Spokane teachers update wills to prepare for school year
SPOKANE, Wash.– As summer draws to an end, back-to-school season begins for Spokane teachers Tom and Gina Rye.
“Usually in August, we’re just kind of really getting our mindset and looking at a few new things we’re going to add in,” Gina said.
Tom teaches math at Ferris High School and Gina teaches math at Chase Middle School. They’ve spent a lifetime helping students learn.
“Been doing it for 28 years. I love it,” Tom said.
In all that time, they’ve never made preparations like the ones they’re putting together this summer.
“When you go into teaching, it’s a joyful thing. You’re going to be working with kids and when you come out, you think, I’m going to be changing the world and making a difference,” Gina said. “And now we’re talking about writing wills for ourselves.”
It’s more than talk for the Ryes. They recently had their wills updated. They got the idea when their friends, who are also teachers in another district, had their wills drawn up.
“It’s troubling. It’s emotionally draining. It’s stressful,” Tom said. “And for me, at least personally, the most stressful part is it doesn’t seem absolutely necessary.”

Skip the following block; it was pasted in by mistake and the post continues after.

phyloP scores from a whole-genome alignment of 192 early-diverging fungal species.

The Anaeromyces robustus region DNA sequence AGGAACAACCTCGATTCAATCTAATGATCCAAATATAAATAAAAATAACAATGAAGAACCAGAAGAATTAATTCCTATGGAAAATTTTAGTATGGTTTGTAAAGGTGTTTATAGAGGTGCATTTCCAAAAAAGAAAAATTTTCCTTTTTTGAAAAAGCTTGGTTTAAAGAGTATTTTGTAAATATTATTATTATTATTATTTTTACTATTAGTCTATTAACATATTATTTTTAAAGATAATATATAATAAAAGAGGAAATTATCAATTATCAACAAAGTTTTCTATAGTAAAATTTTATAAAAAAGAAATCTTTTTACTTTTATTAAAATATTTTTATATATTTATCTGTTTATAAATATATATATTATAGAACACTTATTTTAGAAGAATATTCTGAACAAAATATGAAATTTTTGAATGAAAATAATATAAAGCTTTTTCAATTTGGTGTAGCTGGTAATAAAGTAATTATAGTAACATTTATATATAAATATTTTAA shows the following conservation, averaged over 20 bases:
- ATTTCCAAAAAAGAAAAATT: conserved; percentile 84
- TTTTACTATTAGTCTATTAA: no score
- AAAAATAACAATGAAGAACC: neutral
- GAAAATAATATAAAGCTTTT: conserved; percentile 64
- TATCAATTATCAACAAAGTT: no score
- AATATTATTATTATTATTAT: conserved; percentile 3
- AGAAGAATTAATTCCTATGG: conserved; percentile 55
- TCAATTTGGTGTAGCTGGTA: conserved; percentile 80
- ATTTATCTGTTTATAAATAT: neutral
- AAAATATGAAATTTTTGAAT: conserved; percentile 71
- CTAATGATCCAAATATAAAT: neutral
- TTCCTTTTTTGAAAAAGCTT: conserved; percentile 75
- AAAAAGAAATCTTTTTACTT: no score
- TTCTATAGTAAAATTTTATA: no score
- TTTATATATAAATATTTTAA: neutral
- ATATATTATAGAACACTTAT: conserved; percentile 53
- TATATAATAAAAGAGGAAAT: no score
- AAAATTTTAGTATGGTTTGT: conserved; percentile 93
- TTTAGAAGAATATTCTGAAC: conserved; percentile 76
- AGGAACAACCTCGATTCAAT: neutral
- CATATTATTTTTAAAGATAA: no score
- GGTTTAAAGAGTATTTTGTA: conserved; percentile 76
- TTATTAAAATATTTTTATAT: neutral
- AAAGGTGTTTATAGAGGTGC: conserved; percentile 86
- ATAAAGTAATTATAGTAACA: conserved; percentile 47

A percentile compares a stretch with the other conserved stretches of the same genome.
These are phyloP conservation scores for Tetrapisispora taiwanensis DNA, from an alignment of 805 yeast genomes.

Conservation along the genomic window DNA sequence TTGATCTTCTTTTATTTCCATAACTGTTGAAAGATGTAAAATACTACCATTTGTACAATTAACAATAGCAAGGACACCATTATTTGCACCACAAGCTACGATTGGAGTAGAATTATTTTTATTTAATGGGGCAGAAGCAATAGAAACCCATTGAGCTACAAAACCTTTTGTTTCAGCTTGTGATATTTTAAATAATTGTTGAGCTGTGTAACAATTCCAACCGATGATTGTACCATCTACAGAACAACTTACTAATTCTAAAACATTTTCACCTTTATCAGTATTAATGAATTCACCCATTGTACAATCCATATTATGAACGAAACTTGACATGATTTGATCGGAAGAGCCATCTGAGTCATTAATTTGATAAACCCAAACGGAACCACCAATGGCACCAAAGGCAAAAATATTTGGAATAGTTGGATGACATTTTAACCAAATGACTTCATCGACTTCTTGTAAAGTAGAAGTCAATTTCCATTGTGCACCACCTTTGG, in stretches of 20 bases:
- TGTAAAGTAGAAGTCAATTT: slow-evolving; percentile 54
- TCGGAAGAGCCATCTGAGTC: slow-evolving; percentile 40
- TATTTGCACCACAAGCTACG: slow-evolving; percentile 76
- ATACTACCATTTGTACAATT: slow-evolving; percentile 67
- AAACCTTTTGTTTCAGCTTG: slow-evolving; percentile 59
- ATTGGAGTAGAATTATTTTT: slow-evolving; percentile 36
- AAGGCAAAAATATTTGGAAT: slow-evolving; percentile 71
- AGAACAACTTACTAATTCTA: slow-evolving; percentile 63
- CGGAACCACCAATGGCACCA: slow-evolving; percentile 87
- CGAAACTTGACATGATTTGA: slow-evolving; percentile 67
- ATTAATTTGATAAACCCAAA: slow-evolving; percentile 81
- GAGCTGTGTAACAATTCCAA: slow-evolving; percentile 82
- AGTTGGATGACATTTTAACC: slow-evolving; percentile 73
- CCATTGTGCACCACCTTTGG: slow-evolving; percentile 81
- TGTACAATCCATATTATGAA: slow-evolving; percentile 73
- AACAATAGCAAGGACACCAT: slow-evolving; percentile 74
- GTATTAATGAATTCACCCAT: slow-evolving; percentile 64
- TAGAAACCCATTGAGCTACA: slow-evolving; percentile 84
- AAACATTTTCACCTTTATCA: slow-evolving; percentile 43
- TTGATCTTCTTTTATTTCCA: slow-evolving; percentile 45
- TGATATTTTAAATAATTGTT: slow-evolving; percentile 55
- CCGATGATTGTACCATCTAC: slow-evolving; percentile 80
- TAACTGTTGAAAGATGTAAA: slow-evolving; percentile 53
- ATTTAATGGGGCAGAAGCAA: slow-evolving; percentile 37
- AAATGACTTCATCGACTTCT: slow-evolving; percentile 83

That’s because Tom and Gina believe online learning this fall is a viable and safe option for everyone.
But, early plans for Spokane Public Schools (SPS) include K-4 students going to school daily. Students in fifth and sixth grade will likely go to school on an alternating schedule to provide adequate spacing, according to SPS. The district said secondary students will also go to school on an alternating schedule. Families not comfortable having their students return to in-person classes will be able to register for distance learning, according to SPS.
Even with a hybrid model for middle and high school, the Ryes estimated that they’ll come in contact with 150 students each week. They worry about the virus spreading between students, teachers and families.
“If you can get your child online, we really can do this. We want to do this,” Gina said.
The two teachers say online classes will be more evolved than what students saw last spring. In fact, the state requires it. But, even last spring, the Ryes saw success from a system that was less than ideal. They have high hopes for the new way of online learning this fall.
“We still did really well on the AP tests and every kid who went for college credit got it,” Tom said. “So virtual learning can work. It is different. It is unique. It is a change for people, but it’s a viable option.”
While the Ryes wait for the first day of school, they’ll continue planning for life and death.educ
“I don’t want one more person to be sick or to die, not one,” Gina said. “It’s not worth one of my kids for us to go back.”
SPS will hold an informational webinar Thursday for parents who want to hear more about distance learning. That starts at 6:30. Learn more here.
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